FOR the first time in decades there is a new title to join Mr, Mrs, Miss and Ms: the gender-neutral “Mx” as an honorific for transgender people and anyone else who does not identify with a particular gender.
Government departments, councils, high street banks, some universities, Royal Mail and driving licences all now accept Mx.
Over the past two years the title has been quietly added to official forms and databases and is now being considered for inclusion in the next edition of the Oxford English Dictionary (OED).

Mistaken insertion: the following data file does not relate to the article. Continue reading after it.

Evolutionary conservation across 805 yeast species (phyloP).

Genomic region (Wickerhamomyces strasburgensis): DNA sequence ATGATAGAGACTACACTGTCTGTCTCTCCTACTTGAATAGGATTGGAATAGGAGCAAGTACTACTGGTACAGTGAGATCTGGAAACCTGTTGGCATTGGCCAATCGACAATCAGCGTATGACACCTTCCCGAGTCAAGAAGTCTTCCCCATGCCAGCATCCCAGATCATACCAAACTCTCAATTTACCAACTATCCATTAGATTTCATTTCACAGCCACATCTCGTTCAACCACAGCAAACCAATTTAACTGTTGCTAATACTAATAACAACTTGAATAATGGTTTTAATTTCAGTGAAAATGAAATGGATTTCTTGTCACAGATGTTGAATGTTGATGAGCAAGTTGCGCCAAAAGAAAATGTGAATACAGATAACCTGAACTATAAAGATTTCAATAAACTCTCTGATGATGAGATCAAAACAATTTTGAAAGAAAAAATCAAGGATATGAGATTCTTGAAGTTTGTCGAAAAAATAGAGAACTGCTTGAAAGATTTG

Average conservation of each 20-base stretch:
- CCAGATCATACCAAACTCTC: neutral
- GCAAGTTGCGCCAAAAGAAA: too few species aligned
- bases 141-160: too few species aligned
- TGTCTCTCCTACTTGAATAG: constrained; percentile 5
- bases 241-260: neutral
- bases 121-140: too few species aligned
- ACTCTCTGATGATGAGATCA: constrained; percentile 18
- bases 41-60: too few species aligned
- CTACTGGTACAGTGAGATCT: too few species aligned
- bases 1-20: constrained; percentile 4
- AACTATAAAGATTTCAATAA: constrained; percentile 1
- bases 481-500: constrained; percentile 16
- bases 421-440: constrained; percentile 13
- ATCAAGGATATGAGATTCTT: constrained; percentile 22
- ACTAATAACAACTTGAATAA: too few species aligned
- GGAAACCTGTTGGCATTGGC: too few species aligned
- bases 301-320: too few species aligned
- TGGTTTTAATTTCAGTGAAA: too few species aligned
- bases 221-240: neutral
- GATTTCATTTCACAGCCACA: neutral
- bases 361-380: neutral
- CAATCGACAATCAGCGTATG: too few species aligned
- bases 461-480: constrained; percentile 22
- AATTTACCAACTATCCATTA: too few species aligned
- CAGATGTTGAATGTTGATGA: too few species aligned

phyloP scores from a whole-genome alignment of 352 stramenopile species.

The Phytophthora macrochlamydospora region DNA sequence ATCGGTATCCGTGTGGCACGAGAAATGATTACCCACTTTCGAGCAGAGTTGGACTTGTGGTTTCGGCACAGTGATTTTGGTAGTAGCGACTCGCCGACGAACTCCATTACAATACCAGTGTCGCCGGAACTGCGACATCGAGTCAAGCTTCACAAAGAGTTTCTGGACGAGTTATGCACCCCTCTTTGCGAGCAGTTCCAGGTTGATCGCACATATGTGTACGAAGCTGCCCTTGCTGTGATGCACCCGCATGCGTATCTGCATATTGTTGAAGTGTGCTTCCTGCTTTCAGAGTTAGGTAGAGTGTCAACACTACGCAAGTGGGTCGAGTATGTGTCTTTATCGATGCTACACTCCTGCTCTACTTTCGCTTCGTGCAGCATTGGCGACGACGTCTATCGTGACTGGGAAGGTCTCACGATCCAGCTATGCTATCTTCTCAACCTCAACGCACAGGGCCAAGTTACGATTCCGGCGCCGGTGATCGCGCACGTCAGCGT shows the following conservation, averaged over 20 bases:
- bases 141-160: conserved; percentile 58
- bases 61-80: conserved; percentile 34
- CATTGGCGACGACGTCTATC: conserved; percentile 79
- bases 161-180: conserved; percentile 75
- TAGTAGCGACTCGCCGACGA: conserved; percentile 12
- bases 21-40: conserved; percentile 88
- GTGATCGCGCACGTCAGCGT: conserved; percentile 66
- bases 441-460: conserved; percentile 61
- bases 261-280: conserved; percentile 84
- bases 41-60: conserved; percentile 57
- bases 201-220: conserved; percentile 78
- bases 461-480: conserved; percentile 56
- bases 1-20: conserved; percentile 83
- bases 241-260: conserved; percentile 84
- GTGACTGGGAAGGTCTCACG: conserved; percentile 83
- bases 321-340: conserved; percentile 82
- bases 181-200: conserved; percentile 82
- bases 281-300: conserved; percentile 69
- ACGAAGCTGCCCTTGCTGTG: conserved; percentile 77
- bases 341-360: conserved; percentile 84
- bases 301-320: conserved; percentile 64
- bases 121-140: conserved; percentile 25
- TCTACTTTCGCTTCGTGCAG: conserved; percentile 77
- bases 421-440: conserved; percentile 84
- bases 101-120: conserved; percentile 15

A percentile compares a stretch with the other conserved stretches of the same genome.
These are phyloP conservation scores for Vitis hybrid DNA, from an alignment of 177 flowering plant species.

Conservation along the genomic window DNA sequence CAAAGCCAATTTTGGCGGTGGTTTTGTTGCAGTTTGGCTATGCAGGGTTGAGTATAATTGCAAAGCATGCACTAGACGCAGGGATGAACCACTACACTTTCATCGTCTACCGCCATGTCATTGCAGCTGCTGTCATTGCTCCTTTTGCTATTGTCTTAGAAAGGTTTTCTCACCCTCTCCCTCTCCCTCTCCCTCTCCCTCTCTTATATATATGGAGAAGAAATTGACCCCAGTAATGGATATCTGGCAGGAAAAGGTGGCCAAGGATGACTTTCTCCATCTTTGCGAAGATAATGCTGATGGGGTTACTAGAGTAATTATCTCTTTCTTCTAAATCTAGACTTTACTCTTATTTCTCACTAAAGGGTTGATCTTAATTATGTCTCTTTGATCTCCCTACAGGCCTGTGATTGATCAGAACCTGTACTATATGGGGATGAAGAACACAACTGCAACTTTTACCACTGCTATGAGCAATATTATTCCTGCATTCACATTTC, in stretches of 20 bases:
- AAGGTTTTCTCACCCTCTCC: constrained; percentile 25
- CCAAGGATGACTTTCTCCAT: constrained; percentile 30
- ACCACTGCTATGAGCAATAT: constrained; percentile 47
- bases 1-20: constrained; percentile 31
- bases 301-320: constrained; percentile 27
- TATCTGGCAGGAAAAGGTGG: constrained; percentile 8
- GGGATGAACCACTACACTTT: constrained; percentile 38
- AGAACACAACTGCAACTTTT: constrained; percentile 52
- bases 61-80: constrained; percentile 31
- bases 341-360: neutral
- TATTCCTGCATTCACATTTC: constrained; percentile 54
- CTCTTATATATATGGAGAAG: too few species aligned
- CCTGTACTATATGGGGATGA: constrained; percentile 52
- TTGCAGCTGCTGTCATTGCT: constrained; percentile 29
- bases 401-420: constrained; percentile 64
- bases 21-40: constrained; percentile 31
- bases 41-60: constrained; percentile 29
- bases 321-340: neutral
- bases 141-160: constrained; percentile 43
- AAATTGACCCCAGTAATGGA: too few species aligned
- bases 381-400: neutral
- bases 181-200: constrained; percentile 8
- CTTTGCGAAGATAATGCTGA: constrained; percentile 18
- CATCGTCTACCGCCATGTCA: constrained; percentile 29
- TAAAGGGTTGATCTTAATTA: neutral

Jonathan Dent, assistant editor on the OED, said it was the first addition to the accepted stable of honorifics in recent history and demonstrated how the English language is evolving to accommodate an ever–changing society.
He said it is an example of how the English language adapts to people’s needs, “with people using language in ways that suit them rather than letting language dictate identity to them”.
The new term will be formally added to the dictionary in June of 2015. Honorifics are used to denote respect or esteem for a person by using a formal means of addressing them. The adoption of words into the Oxford English Dictionary indicates words have become recognized or commonly-used in the English Language.